I thought it would be fun to start a series of guest posts written by some of my favorite writers, bloggers, and real-life people. Today you hear from the older of my two younger brothers, David. When he feels like it, he blogs about design, sports, music, horror movies – or any combination thereof. He told me I wasn’t allowed to edit what he wrote, which is too bad because if I could I would totally remove the picture of me with bangs (that was a bad life decision) and not go so overboard with the compliments (how embarrassing). He is an amazing guy himself, and will always be the best friend of my childhood. Enjoy!
If you know Kathleen at all, you’d know she’s pretty hard to live up to.
She is one of the most beautiful, patient, intelligent women on the planet (just like her mom! Hi mom!). This, inherently, presents a problem for me: When people know my sister and then subsequently meet me, they seem to project her qualities on to me. “Nice to meet you David!” they would say. “What book are you reading?” That’s when I casually look aside, order a beer and say, “ESPN.com.”
My sister is starting a whole series of guest blog posts and fairly recently she asked if I would like to write one. I immediately said yes, but wanted to make sure I had heard her right. After all, we’re not a whole lot alike; what would I have to say of interest?
“I’m not in any book clubs, you know.” “Yes, I don’t mind.” “I can’t really cook anything but pasta.” “Then don’t write about that.” “I can barely take care of myself and my puppy.” “What?” “You’re a nurse. It’s what you do.” “So?” “So I was just pointing out our differences in a theoretical conversation with you, trying to impress upon your readers that we’re different and finding some common ground to write about would be tough.” “Oh, gotcha. Carry on then.”
Anyway, if you ever start dating someone or meet a good friend’s spouse, you always want to press them on the hilarious, behind-the-scenes things they wouldn’t ever tell you. So here’s a little about me and my sister Kapachino, behind-the-scenes, with the one common ground I’m sure we all have: A love for Kathleen.
- For some odd reason, we got stuck in the same chemistry class in high school. And because our teacher alphabetized seating, we sat next to each other at a two-person table. And let me tell you: If you ever want to compare yourself to someone, sitting next to them in a chemistry class will provide you any number of benchmarks.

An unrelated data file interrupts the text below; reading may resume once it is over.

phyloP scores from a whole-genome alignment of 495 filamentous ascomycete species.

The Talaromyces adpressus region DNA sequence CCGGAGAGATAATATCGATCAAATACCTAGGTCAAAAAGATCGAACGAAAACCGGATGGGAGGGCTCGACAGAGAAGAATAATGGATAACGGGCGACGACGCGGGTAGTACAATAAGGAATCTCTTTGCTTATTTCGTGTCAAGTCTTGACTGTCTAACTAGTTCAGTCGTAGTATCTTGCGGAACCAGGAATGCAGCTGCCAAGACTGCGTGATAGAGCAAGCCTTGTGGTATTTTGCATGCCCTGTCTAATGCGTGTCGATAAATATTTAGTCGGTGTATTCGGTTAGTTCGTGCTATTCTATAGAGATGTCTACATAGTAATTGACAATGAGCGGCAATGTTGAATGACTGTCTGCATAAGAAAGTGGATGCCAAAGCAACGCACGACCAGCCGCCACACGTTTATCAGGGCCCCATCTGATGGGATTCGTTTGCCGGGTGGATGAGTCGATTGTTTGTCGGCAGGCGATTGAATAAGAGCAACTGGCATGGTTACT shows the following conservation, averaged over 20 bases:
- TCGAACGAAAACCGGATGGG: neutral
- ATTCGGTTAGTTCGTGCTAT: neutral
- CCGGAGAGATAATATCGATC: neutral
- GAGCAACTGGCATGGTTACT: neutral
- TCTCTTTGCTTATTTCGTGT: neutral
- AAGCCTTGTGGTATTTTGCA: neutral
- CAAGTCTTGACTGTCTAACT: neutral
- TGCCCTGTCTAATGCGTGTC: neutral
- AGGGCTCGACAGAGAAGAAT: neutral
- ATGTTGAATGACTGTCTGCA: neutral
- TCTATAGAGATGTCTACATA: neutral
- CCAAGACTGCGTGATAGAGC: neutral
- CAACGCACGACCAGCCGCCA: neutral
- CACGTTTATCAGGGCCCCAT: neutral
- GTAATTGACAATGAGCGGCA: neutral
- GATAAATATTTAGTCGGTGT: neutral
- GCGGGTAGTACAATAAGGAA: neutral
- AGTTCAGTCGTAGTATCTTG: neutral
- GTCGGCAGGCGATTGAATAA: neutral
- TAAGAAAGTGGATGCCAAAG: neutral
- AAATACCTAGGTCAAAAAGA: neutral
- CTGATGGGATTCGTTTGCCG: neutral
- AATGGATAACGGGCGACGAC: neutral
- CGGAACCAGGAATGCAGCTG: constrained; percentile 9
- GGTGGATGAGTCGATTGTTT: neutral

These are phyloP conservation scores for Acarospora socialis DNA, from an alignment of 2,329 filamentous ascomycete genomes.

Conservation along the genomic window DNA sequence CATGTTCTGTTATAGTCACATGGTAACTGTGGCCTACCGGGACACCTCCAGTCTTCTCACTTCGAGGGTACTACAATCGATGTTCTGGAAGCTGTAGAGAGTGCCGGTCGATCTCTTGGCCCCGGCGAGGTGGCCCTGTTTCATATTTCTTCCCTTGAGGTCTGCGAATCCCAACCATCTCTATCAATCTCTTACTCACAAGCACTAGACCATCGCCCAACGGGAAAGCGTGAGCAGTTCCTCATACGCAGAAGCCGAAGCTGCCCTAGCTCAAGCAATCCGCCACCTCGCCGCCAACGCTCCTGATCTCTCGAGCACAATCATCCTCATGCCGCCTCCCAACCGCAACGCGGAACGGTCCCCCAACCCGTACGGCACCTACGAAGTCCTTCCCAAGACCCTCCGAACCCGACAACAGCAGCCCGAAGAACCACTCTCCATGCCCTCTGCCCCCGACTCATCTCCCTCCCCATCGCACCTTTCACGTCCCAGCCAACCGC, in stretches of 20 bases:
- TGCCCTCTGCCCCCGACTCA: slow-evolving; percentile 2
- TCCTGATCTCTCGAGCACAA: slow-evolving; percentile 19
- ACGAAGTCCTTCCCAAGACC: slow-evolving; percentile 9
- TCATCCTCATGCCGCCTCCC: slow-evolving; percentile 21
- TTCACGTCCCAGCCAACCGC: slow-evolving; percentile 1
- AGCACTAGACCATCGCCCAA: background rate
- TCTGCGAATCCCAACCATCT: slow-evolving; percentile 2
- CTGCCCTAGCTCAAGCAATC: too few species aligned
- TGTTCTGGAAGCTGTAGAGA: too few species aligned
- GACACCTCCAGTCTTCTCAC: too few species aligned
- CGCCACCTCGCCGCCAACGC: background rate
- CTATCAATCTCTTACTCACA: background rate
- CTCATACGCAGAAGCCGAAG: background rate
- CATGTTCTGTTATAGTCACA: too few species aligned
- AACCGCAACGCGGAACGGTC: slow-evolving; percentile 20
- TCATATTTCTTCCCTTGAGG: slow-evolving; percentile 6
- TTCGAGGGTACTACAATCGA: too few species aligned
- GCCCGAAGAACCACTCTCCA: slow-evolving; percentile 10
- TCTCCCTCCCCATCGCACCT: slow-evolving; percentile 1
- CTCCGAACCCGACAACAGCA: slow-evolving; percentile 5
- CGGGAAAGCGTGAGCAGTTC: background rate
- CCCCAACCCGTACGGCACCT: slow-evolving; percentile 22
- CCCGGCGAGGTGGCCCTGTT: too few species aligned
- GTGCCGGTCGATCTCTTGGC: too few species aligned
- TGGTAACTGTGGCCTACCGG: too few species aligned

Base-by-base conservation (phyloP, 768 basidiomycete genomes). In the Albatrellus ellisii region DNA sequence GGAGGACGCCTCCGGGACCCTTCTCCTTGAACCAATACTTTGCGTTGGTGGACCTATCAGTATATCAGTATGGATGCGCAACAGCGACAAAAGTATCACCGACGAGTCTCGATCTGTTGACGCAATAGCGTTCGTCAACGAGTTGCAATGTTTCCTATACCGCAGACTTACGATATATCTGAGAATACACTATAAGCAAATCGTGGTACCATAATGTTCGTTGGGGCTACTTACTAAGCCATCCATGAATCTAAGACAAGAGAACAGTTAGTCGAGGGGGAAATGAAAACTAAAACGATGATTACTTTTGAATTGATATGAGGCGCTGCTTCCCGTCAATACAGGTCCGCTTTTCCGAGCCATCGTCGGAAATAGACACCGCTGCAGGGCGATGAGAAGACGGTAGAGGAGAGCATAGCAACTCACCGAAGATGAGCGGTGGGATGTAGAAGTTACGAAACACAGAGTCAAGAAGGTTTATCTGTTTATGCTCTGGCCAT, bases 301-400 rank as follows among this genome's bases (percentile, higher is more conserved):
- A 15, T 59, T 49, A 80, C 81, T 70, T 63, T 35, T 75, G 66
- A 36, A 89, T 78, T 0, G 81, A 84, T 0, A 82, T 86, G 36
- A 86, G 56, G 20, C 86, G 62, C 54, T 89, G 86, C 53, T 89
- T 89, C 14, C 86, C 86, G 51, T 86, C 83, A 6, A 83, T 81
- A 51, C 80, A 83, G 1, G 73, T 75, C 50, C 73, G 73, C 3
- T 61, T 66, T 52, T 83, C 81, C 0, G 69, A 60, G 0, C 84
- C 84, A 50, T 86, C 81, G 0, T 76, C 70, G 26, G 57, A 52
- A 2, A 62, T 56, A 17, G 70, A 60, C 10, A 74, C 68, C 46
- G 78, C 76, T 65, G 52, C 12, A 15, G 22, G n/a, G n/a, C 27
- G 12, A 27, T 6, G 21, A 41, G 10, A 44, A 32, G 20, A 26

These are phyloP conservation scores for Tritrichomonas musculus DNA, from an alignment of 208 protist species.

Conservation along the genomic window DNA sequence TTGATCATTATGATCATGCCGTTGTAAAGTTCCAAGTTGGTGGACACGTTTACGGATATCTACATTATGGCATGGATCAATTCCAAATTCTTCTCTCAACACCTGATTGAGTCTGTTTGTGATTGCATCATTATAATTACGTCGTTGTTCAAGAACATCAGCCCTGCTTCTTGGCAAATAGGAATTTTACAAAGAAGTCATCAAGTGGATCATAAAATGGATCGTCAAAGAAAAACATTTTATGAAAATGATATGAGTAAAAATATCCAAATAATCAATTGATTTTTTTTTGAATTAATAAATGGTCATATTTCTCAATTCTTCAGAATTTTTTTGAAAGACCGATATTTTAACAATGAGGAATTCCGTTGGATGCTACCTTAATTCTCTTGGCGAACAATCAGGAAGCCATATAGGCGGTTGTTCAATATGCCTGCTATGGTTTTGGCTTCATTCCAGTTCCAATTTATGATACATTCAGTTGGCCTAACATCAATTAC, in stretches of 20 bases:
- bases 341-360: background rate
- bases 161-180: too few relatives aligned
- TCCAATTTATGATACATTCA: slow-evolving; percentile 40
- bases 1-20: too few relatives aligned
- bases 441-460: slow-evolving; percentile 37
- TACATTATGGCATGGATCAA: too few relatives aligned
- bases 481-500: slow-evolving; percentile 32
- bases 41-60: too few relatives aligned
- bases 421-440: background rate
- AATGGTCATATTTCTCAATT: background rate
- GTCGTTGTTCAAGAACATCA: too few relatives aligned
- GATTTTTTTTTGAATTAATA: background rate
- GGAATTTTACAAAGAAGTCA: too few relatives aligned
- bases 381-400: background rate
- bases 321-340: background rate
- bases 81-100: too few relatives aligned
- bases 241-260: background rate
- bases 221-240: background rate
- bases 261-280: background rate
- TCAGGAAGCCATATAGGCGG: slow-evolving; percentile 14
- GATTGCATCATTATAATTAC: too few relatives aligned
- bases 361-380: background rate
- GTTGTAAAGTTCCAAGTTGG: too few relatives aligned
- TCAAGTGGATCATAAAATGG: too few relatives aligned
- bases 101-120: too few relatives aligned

- She made an ‘A’ in the class. I made a ‘B+’. And that’s probably the best representation of us I can think of.
- My sister always had an incredible voice (and she still does!). It allowed us to get closer than we ever probably would have been because we could play music together (and still do).
- Re-designing this blog for her made me realize just how picky she can actually be sometimes.
- Growing up, when it was early in the morning or if she would talk back, my Dad called her “Snippy Kins.”
- Kathleen eats cereal like a champ. Every morning before going to high school she would always, always have a bowl.
- Speaking of going to high school, we both rode with our friend (and at the time, probably one of her best friends) Erika before we could drive ourselves. Erika dictated what music we would listen to (with good reason; she was driving us to school), and occasionally she would put on rap. I think this is where I developed my love for the genre and Kathleen began to develop her distaste for it.
- A distaste I’m positive still exists today.
- When we were younger, my sister and I were always on a team against my brother. We were an athletic bunch so we liked to play games all the time, but it was so unfair: my sister and I (only 14 months apart) against our baby brother Barry (effectively two years younger). It was outstanding.
- About that same era, we used to get our brother to do stuff for us by challenging him. Let’s say we wanted a glass of water or a coke. We’d say to him: “I bet you can’t get it to us fast!” And he’d sprint off to get it and we’d “time” him. We’d always try to get him to “beat his last time.” This was also outstanding.
- I’ll end with one of the greatest life lessons I’ve ever learned, taught to me by my sister. One day we were both up at church and I wanted to tell her something. She wasn’t around me at the time, so I scoured the church for her and eventually found her tucked away in a back room where, if you wanted to talk to her, you really had to look. She was crying, curled up on a couch. I had never seen my sister cry; she was always very strong and in control. I came in the room, sat down, and asked her what was wrong. She started to tell me, and I would interject every once in a while trying to ease her feelings. She would start talking again and then I would comment again and she’d have to start talking again and eventually she just turned to me, stared me down and said: “Shut up! I don’t always need you to fix things. Sometimes, women just have to talk. And all you have to do is listen.”